We met up and set off to eat! [Do not have breakfast on the day you go –you really eat on this tour!] I believe a good food tour is not only about sampling really good food, it should also be about the culture you are experiencing. [Full disclosure here – I was a professional Chef for over 20 years] Within the time it took us to get tour first destination – I learned that the State of Jalisco is the number two producer of Tequila, Vallarta is the second most important gourmet destination in Mexico and the unofficial name for the Isle de Cuale is Isle de Gatos!
On our first stop we sampled Birra – a stew from either Beef or Pork, cooked in a large clay pot. Besides the taco made from the meat, the broth is an essential element to easing the remnants of the night before. Even without the hangover – get a cup of the broth.Vallarta-Eats (2 of 29)


A bit later on we stopped at shop that only makes carnitas – by the whole hog. We sampled a bit of the carnitas – specifically the cheek. If you are offered this – sample it; so moist, crispy and tender. Delicious! And so we continued, visiting fabulous small eateries – stops at a local market, [the one I shop at], a bakery, a couple of great little restaurants and a tortilla factory. [Once you sample a hot fresh white corn tortilla – there is nothing quite like it] Tastings include shrimp, fish, pork, octopus and a variety of salsas and guacamoles – each were slightly different at each venue. In addition to all the food samples, we tasted a number of Auga Frescas. Memo – our guide did a marvelous job of both entertaining and informing us of local eating customs.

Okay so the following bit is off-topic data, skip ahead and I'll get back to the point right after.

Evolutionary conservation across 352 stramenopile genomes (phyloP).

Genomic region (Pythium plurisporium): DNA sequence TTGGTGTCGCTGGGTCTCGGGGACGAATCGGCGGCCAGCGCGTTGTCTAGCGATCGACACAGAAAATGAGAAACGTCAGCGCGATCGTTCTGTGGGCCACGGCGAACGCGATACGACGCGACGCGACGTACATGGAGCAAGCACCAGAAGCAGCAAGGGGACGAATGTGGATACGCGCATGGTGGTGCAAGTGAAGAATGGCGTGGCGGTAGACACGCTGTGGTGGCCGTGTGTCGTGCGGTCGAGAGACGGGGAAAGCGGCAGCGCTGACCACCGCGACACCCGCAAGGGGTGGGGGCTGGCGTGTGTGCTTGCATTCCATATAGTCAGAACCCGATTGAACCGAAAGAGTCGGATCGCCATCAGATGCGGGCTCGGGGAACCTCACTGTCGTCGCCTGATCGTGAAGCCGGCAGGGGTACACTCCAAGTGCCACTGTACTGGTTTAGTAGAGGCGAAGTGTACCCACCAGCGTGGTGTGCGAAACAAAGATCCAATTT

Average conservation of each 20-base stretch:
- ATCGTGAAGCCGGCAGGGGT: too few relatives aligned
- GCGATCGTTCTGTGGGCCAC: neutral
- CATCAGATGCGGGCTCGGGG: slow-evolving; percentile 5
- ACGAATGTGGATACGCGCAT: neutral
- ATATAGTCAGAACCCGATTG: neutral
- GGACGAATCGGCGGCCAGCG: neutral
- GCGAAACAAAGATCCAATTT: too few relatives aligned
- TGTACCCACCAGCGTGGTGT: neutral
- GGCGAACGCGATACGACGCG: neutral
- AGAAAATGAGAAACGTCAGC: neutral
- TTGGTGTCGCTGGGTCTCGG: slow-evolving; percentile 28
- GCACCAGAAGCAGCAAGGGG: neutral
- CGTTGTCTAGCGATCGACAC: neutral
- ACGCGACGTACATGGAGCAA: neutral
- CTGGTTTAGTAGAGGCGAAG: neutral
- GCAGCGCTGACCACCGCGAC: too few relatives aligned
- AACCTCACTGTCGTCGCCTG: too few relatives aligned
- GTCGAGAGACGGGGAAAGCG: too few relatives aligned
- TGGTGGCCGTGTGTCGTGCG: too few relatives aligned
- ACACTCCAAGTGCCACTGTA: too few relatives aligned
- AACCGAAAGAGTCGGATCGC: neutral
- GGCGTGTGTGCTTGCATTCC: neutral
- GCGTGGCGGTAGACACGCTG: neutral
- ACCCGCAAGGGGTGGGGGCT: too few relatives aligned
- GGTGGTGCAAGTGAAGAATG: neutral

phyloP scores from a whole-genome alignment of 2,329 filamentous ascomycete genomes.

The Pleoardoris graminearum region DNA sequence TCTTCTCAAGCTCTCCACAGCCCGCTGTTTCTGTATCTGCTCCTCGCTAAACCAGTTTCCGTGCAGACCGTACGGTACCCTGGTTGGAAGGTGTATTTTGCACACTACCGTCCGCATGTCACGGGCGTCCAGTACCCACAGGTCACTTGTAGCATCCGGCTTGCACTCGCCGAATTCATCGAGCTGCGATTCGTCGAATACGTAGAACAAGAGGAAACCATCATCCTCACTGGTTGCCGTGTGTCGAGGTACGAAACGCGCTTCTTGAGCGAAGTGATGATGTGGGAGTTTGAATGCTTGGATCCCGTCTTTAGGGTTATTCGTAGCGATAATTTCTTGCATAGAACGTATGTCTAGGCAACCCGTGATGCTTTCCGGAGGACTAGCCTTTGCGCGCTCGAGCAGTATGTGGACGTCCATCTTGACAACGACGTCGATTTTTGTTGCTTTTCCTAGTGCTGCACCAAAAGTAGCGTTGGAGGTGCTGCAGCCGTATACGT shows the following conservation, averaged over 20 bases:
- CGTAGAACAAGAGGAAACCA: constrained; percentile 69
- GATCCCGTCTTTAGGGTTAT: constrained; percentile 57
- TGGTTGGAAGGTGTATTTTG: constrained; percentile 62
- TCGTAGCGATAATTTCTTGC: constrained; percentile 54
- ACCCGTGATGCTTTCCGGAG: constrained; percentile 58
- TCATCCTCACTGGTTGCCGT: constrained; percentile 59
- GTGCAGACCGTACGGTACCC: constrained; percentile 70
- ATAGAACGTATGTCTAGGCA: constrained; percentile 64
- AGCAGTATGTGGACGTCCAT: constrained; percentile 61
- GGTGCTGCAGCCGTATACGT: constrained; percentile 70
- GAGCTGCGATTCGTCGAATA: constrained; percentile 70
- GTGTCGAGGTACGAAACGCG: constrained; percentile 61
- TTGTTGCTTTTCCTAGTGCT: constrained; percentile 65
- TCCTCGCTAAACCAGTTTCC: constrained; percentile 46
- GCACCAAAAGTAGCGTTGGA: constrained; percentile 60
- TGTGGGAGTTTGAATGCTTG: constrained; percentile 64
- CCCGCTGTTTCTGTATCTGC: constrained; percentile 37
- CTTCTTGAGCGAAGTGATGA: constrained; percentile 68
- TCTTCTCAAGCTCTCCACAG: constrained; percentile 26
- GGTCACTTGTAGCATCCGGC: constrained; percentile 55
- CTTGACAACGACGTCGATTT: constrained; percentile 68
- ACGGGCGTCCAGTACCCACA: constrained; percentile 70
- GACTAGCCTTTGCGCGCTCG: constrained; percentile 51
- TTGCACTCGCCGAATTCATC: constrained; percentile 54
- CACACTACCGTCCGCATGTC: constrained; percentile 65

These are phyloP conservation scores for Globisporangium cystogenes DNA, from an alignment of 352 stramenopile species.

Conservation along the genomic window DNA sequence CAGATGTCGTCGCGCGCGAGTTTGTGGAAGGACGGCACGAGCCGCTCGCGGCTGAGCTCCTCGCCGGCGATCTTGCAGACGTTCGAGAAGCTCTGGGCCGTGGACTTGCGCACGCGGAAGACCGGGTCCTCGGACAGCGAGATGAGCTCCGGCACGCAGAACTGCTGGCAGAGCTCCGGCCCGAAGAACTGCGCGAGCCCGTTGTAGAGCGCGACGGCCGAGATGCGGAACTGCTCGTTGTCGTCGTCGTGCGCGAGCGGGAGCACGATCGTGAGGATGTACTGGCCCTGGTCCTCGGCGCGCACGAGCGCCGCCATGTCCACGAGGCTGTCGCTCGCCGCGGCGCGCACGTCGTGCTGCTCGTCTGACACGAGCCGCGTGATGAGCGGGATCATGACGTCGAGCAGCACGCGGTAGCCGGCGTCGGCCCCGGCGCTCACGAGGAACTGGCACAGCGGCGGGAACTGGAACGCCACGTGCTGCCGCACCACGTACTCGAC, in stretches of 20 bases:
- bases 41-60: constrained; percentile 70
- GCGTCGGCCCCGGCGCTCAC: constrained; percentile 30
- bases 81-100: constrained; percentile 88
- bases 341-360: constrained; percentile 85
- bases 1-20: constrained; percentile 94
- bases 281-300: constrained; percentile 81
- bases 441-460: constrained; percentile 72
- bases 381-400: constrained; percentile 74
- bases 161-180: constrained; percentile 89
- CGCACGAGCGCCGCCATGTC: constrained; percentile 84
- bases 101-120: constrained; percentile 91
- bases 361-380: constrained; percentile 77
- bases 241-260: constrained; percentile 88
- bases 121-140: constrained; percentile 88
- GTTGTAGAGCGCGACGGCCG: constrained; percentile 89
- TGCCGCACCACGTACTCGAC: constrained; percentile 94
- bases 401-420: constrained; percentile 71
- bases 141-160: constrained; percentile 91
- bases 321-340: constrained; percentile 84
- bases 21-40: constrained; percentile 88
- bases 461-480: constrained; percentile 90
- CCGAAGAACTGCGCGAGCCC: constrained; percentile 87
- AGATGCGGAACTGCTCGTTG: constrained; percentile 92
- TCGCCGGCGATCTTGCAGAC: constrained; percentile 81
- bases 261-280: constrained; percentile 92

The kettles for the carnitas

The kettles for the carnitas

Vallarta-Eats (18 of 29)Vallarta-Eats (24 of 29)

Handmade tortilla!

Handmade tortilla!

Fried jalepeno filled with seafood

Fried jalepeno filled with seafood


Several hours later and with bellies and spirits full we set off to our final destination; a traditional Mexican dulceria. But first we had to navigate the small suspension bridges that cross the Cuale River; these can be most entertaining! But as we round the corner, the smell of the dulceria hits you – sugar, caramel and toasting pecans! And what better way to finish an eating expedition than with chocolate –dark, spicy with a hint of almond.

Memo our Guide!

Memo our Guide!

That is correct - a kilo [2.2 lbs] for $.69!

That is correct – a kilo [2.2 lbs] for $.69!